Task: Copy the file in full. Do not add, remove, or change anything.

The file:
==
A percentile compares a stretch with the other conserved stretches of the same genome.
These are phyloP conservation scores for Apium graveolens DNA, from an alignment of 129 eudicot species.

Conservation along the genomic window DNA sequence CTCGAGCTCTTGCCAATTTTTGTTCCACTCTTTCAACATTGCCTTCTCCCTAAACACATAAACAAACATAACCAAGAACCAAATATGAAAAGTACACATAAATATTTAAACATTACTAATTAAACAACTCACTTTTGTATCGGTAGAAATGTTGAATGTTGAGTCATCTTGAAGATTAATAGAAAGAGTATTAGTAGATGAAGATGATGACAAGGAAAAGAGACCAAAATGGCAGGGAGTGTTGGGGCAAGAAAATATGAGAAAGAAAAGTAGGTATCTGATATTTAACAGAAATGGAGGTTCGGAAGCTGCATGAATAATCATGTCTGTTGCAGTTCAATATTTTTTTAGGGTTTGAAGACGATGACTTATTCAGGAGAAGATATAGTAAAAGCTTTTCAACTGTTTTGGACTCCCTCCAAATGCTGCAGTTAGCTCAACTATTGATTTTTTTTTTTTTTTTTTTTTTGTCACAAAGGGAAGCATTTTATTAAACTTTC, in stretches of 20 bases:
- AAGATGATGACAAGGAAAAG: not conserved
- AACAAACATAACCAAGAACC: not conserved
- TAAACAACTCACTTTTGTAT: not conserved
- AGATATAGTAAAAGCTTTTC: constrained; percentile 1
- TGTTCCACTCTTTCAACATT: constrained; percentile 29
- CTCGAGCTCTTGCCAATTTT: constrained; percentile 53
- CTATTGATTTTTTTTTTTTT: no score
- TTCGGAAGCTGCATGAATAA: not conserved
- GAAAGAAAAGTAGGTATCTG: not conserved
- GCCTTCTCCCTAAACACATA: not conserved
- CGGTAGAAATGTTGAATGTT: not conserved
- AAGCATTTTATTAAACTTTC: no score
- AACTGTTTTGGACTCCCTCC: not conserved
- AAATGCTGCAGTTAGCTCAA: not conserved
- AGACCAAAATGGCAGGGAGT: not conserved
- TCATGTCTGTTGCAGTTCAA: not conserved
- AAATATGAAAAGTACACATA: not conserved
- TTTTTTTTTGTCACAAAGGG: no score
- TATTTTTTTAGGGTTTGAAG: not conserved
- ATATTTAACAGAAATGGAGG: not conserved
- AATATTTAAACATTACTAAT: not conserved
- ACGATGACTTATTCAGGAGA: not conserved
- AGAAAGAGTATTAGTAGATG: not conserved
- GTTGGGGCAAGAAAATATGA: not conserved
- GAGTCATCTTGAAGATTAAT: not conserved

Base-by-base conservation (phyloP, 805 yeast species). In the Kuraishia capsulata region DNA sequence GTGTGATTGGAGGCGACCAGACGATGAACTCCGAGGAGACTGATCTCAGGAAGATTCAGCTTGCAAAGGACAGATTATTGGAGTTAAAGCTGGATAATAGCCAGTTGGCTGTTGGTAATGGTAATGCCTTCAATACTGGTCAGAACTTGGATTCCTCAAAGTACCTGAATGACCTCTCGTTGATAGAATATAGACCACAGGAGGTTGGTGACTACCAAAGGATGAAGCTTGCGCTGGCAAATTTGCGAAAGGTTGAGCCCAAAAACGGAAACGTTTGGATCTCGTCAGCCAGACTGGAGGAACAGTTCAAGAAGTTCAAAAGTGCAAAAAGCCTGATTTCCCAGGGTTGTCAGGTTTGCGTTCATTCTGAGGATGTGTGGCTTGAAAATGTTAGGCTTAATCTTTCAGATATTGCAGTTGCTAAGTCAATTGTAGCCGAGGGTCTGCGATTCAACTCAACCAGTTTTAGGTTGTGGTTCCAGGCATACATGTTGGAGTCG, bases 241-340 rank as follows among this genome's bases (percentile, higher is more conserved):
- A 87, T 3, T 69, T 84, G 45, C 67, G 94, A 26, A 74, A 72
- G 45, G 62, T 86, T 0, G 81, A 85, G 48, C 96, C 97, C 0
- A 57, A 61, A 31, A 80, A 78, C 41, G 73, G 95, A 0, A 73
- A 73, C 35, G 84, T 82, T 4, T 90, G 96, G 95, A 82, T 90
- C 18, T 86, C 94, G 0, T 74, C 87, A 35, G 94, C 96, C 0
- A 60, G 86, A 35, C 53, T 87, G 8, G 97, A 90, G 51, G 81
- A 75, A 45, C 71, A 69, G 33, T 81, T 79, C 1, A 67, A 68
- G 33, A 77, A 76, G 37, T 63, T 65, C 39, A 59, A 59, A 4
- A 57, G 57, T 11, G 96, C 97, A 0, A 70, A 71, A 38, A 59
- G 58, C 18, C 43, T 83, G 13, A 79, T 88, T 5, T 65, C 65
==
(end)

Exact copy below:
A percentile compares a stretch with the other conserved stretches of the same genome.
These are phyloP conservation scores for Apium graveolens DNA, from an alignment of 129 eudicot species.

Conservation along the genomic window DNA sequence CTCGAGCTCTTGCCAATTTTTGTTCCACTCTTTCAACATTGCCTTCTCCCTAAACACATAAACAAACATAACCAAGAACCAAATATGAAAAGTACACATAAATATTTAAACATTACTAATTAAACAACTCACTTTTGTATCGGTAGAAATGTTGAATGTTGAGTCATCTTGAAGATTAATAGAAAGAGTATTAGTAGATGAAGATGATGACAAGGAAAAGAGACCAAAATGGCAGGGAGTGTTGGGGCAAGAAAATATGAGAAAGAAAAGTAGGTATCTGATATTTAACAGAAATGGAGGTTCGGAAGCTGCATGAATAATCATGTCTGTTGCAGTTCAATATTTTTTTAGGGTTTGAAGACGATGACTTATTCAGGAGAAGATATAGTAAAAGCTTTTCAACTGTTTTGGACTCCCTCCAAATGCTGCAGTTAGCTCAACTATTGATTTTTTTTTTTTTTTTTTTTTTGTCACAAAGGGAAGCATTTTATTAAACTTTC, in stretches of 20 bases:
- AAGATGATGACAAGGAAAAG: not conserved
- AACAAACATAACCAAGAACC: not conserved
- TAAACAACTCACTTTTGTAT: not conserved
- AGATATAGTAAAAGCTTTTC: constrained; percentile 1
- TGTTCCACTCTTTCAACATT: constrained; percentile 29
- CTCGAGCTCTTGCCAATTTT: constrained; percentile 53
- CTATTGATTTTTTTTTTTTT: no score
- TTCGGAAGCTGCATGAATAA: not conserved
- GAAAGAAAAGTAGGTATCTG: not conserved
- GCCTTCTCCCTAAACACATA: not conserved
- CGGTAGAAATGTTGAATGTT: not conserved
- AAGCATTTTATTAAACTTTC: no score
- AACTGTTTTGGACTCCCTCC: not conserved
- AAATGCTGCAGTTAGCTCAA: not conserved
- AGACCAAAATGGCAGGGAGT: not conserved
- TCATGTCTGTTGCAGTTCAA: not conserved
- AAATATGAAAAGTACACATA: not conserved
- TTTTTTTTTGTCACAAAGGG: no score
- TATTTTTTTAGGGTTTGAAG: not conserved
- ATATTTAACAGAAATGGAGG: not conserved
- AATATTTAAACATTACTAAT: not conserved
- ACGATGACTTATTCAGGAGA: not conserved
- AGAAAGAGTATTAGTAGATG: not conserved
- GTTGGGGCAAGAAAATATGA: not conserved
- GAGTCATCTTGAAGATTAAT: not conserved

Base-by-base conservation (phyloP, 805 yeast species). In the Kuraishia capsulata region DNA sequence GTGTGATTGGAGGCGACCAGACGATGAACTCCGAGGAGACTGATCTCAGGAAGATTCAGCTTGCAAAGGACAGATTATTGGAGTTAAAGCTGGATAATAGCCAGTTGGCTGTTGGTAATGGTAATGCCTTCAATACTGGTCAGAACTTGGATTCCTCAAAGTACCTGAATGACCTCTCGTTGATAGAATATAGACCACAGGAGGTTGGTGACTACCAAAGGATGAAGCTTGCGCTGGCAAATTTGCGAAAGGTTGAGCCCAAAAACGGAAACGTTTGGATCTCGTCAGCCAGACTGGAGGAACAGTTCAAGAAGTTCAAAAGTGCAAAAAGCCTGATTTCCCAGGGTTGTCAGGTTTGCGTTCATTCTGAGGATGTGTGGCTTGAAAATGTTAGGCTTAATCTTTCAGATATTGCAGTTGCTAAGTCAATTGTAGCCGAGGGTCTGCGATTCAACTCAACCAGTTTTAGGTTGTGGTTCCAGGCATACATGTTGGAGTCG, bases 241-340 rank as follows among this genome's bases (percentile, higher is more conserved):
- A 87, T 3, T 69, T 84, G 45, C 67, G 94, A 26, A 74, A 72
- G 45, G 62, T 86, T 0, G 81, A 85, G 48, C 96, C 97, C 0
- A 57, A 61, A 31, A 80, A 78, C 41, G 73, G 95, A 0, A 73
- A 73, C 35, G 84, T 82, T 4, T 90, G 96, G 95, A 82, T 90
- C 18, T 86, C 94, G 0, T 74, C 87, A 35, G 94, C 96, C 0
- A 60, G 86, A 35, C 53, T 87, G 8, G 97, A 90, G 51, G 81
- A 75, A 45, C 71, A 69, G 33, T 81, T 79, C 1, A 67, A 68
- G 33, A 77, A 76, G 37, T 63, T 65, C 39, A 59, A 59, A 4
- A 57, G 57, T 11, G 96, C 97, A 0, A 70, A 71, A 38, A 59
- G 58, C 18, C 43, T 83, G 13, A 79, T 88, T 5, T 65, C 65